What Brexit means is becoming clearer, and the Withdrawal Bill shows it is not only a matter of politics, but also of engineering principles and environmental regulations. Serious concerns about the bill – including a lack of scrutiny by parliament and the civil society, lower environmental standards and reduced environmental governance – have been raised by environmental and legal organisations, including ClientEarth1 and the Public Law Project.
In the UK, 80% of environmental regulations derive from EU legislation. Under the current Withdrawal Bill, most of these regulations would be treated as secondary legislation, which is meant to cover ‘small’ legal and technical issues and can be modified by government and civil servants without much debate by parliament and the wider society. This sounds far from the promise that Brexit would bring control back from opaque, distant EU bodies. Decisions may be made without guarantee of impartial advice; they would also be subject to political manoeuvring and electoral cycles, rather than the long-term view and cross-border collaboration required on many environmental issues.
In the series of court cases on air pollution successfully brought by ClientEarth against the UK government2 for failing to meet obligations under the Air Quality Standards Regulations 2010, for example – with amendment of the regulations being possible via secondary legislation – theoretically, a government might simply attempt to amend air quality objectives with minimal parliamentary or public scrutiny, rather than acting to reduce levels of particulate matters or NOx. There is no suggestion that the government is planning such changes, but it illustrates the potential impact of the bill.
Another concern is that the bill could lead to a reduction in standards by failing to retain all EU environmental law, and by removing the wider framework for UK law.
There has been a concern the UK has not properly implemented the Energy Performance of Buildings Directive.1 Upcoming revisions, even if they come into force before we leave the EU, are likely to be missed too.
“Removing the precautionary principle would be a downgrade in standards”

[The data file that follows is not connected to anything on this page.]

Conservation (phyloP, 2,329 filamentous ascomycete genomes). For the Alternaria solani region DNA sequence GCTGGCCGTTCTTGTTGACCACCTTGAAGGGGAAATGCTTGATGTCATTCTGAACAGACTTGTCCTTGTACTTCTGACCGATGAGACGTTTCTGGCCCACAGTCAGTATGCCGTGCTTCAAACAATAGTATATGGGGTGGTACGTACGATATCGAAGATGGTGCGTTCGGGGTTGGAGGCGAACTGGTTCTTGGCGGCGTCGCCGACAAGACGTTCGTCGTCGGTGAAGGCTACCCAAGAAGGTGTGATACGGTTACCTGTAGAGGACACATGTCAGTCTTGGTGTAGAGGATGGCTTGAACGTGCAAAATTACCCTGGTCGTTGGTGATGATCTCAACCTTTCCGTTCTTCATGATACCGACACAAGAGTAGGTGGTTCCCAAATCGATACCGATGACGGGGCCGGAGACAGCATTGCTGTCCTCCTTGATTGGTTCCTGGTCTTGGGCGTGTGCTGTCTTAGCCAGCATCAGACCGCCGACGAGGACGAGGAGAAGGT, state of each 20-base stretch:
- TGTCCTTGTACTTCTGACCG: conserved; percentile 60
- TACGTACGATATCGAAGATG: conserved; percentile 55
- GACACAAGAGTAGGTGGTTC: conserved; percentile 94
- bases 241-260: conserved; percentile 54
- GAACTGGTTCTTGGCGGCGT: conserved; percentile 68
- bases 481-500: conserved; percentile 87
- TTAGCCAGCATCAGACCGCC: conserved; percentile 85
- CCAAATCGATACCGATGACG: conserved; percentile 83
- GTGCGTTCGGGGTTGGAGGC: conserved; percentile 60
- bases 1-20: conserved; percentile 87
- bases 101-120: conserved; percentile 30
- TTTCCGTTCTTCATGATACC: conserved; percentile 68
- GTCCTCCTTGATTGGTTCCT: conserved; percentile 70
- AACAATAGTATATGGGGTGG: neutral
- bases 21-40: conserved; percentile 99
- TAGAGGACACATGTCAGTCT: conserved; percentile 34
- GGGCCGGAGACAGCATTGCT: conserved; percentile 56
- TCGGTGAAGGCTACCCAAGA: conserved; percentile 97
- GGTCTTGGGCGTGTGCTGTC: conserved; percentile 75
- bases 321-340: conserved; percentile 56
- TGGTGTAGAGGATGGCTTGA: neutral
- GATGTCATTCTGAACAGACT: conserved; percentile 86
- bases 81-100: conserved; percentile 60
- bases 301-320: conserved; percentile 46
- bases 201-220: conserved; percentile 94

In addition, the Withdrawal Bill does not retain elements of the EU Treaties, which are fundamental in setting the context and wider objectives for legal decisions and future law-making, in particular the precautionary principle and polluter-payer principle. It means that, in the future, a UK court could, in theory, rule that the precautionary principle is not written into UK law, so is not binding.
This matters symbolically – the practical application of the precautionary principle is sometimes disputed but removing it without alternative or justification would be a downgrade in standards for the protection of the environment and public health. It would singularly contradict the stated ambition of environment secretary Michael Gove for a ‘green Brexit’.
The Engineering Council and Royal Academy of Engineering’s professional principles state engineers should ‘minimise both actual and potential adverse effects for their own and succeeding generations’. This can be complex to put in practice when technological developments happen fast, knowledge is incomplete, and consequences may only appear in the long-term, as was the case for asbestos.
The precautionary principle does not prevent innovation. Instead, it sets a framework for high standards of responsible innovation, enshrining the need for risk assessments and reviews of scientific evidence. In case of ‘plausible danger’, the burden of proof shifts, so it is not the concerned parties having to prove potential harm, but those seeking the new introduction that have to demonstrate it is safe.
Finally, much of the implementation, compliance and enforcement of environmental law is currently done by EU institutions, and there are no clear replacement plans.
The Withdrawal Bill could have crucial environmental and democratic significance. This needs to be addressed because the environmental issues covered by EU laws are as valid now as when the laws were first introduced – if not more so – as highlighted in the recent ‘Warning to Humanity’ letter signed by 15,000 scientists.
Defra is expected to consult on policy and governance proposals in early 2018. CIBSE will be engaging with the consultation, and members should contact us if they would like to contribute.
You can also let your MP know if the issue matters to you.
- Thank you to Dr Tom West, associate researcher at ClientEarth, and Richard Benwell, head of government affairs at Wildfowl & Wetlands Trust, for their advice.
- ClientEarth, Report – The Withdrawal Bill: Destination and Journey, September 2017.
- The latest is due in February 2018: ClientEarth, News, UK government will face court hearing over toxic pollution, 5 December 2017.
Julie Godefroy is head of sustainability development (maternity cover) at CIBSE